Hereford has several fascinating historical sites to visit, such as the Deaf Smith County Museum, the Prisoner of War Camp, and the Victorian style E.B. Black House.


The E. B. Black House, a Texas Historical Landmark, is an adjunct to the Deaf Smith County Museum. Built in 1909 by Mr. and Mrs. E. B. Black, this house served as the family’s home until it was given to the Deaf Smith County Historical Society in 1972.Today, the beautifully restored home serves as a place for private parties and receptions as well as a place for clubs and organizations to hold group meetings. The beautiful landscape and garden gazebo provide a great atmosphere for outdoor weddings. Reservations for usage are made through the Deaf Smith County Museum.


The Deaf Smith County Museum began as an effort to preserve the rich history of this community. The museum’s theme, "How our Pioneers Lived, Worked and Played," is evident throughout the unique displays.

Indian artifacts show evidence of the first residents of this area.
Arrowheads, pottery, tools, and other items from a private collection are part of the museum displays. 
The Country Store makes up another display area. It not only offered necessary provisions, but also became a social center. It was a place to visit neighbors, meet newcomers to the region, and get news from back home.

The Chapel is non-denominational. This exhibit is made up of relics that remain from the first churches that were built in the county. It reminds us of a deep abiding faith held by the early settlers. 
The outdoor display area is enriched by a completely furnished replica of the first home in the county, a half-dugout. There were no forests to supply lumber for houses and no great outcropping of stone to furnish rock for building, so the pioneers "dug in." These dwellings proved more than adequate for life on the open prairie. 
When visiting the Deaf Smith County Museum, don’t forget to visit the lovely Sears Memorial Garden. Established in honor of Ruby Kendrick Sears, it is a quiet and beautiful retreat in the middle of downtown Hereford and is the perfect place to rest, reflect, and enjoy its charm.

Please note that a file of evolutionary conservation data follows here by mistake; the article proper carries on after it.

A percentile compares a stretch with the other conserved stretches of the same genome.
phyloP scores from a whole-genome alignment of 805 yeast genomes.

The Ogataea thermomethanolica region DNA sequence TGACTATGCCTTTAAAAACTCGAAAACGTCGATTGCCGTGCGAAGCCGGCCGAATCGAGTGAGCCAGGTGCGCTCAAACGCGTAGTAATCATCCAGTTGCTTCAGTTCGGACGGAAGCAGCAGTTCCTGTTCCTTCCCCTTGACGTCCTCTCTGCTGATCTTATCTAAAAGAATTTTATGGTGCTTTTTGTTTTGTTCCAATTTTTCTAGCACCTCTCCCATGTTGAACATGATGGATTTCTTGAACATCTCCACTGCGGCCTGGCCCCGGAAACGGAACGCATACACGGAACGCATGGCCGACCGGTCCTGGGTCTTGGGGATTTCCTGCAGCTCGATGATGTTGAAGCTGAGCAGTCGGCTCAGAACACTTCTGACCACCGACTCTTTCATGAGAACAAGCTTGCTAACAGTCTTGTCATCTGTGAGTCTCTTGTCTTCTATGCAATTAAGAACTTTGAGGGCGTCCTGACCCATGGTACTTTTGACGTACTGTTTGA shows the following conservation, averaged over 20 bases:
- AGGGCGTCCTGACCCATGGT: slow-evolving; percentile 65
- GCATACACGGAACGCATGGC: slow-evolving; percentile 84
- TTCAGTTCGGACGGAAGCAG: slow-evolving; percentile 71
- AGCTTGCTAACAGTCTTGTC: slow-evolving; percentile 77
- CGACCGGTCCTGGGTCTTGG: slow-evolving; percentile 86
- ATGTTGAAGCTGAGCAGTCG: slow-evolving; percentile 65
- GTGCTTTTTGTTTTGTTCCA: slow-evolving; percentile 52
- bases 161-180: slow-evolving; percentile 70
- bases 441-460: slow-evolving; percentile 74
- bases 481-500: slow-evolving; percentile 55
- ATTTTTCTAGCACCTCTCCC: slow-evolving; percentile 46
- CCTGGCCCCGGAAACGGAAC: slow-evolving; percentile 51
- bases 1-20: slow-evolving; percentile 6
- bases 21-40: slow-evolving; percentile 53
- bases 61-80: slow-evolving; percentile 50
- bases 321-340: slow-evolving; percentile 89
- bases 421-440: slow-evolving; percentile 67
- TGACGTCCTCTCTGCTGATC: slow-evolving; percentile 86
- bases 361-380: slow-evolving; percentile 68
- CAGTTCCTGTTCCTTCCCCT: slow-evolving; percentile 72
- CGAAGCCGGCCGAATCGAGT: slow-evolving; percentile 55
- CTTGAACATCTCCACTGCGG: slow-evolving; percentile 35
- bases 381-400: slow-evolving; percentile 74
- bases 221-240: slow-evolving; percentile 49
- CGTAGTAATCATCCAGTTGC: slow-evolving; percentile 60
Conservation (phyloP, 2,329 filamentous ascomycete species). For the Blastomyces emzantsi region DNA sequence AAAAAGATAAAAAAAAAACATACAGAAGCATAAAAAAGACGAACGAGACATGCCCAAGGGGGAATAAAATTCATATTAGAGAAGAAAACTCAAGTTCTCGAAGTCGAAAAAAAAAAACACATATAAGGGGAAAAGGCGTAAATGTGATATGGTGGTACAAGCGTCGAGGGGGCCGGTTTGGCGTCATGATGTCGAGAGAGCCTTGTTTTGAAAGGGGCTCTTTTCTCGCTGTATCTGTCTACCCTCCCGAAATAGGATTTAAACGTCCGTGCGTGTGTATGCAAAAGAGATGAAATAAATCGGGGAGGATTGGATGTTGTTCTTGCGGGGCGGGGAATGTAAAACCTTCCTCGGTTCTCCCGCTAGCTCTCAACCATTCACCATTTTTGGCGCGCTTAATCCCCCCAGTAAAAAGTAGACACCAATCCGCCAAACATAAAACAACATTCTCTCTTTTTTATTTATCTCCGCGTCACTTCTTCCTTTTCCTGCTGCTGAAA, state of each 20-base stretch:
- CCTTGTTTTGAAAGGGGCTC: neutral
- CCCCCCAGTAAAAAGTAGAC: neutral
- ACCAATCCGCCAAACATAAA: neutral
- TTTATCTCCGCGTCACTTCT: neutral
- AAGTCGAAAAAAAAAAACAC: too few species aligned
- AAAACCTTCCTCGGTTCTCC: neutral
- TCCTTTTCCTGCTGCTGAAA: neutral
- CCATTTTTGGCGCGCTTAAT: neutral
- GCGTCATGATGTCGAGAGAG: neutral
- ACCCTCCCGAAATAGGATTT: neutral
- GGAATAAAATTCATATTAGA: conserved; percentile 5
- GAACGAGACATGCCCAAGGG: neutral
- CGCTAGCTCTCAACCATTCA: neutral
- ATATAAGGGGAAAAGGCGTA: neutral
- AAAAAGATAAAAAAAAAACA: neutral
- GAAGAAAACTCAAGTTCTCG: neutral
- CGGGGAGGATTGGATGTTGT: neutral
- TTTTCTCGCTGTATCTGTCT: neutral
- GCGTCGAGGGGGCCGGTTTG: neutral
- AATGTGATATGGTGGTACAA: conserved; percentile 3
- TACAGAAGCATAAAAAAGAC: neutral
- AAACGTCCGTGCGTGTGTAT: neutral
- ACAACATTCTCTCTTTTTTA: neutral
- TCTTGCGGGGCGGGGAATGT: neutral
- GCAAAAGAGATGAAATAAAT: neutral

During World War II, Hereford became the site of a prisoner of war camp named the Hereford Internment Area. Covering a section of land, the camp was constructed in 1942 at a cost of two million dollars. The first American Military Police unit arrived in 1943. Italian captives arrived in April of that same year. By September of 1943, the camp contained 4,000 prisoners. The openness of the flat plains served as a deterrent to escape since escapees would be easily spotted. However, one escapee named Luigi Montalbetti traveled 300 miles toward Mexico before he was recaptured by the Texas Border Patrol. Details and photographs of the camp can be found in the Deaf Smith County Museum.
Today, a water tower and a chapel memorial are all that remain of the camp. In 1955, nine Italian men returned to present a memorial plaque dedicated to the Italian prisoners. The plaque reads " In glory and everlasting memory of future Italian patriots."


In 1910, the library boasted of 400 books in the back room of a store on south Main Street. In 1930, the Commissioner’s Court voted to allow the library to occupy a room in the court-house and approved a tax levy to support it. In 1974, the library moved to its current location at 211 East Fourth Street. It houses over 79,000 items that include books, videos, books on tape, magazines, and newspapers. The library offers audio-visual equipment checkout, preschool story times, Summer Reading Club, adult programming, and interlibrary loan. Hereford residents are allowed the ability to visit other area libraries and obtain other services due to the affiliation with Harrington Library Consortium. 
Advanced technology and grant opportunities allow access to the Internet, an online card catalog, word processing capabilities, and various electronic databases. Student financial aid applications, genealogy searches, and access to the Texas State Electronic Library are just a few of the many services available. The philosophy of sharing resources and encouraging life-long learning is evident through partnerships with Hereford Independent School District, Region 16 Educational Service Center, Panhandle Regional Planning Commission, and Workforce Investment Act. These affiliations afford opportunity for continued education through the Graduate Equivalency Program. A computer- equipped G.E.D. lab is located in one of the meeting rooms. 

A large meeting room is available to the city, county, businesses, civic groups, and small groups for meetings, special workshops, and classes. The library is open 55 hours per week, which includes Monday and Thursday late evenings and Saturday mornings.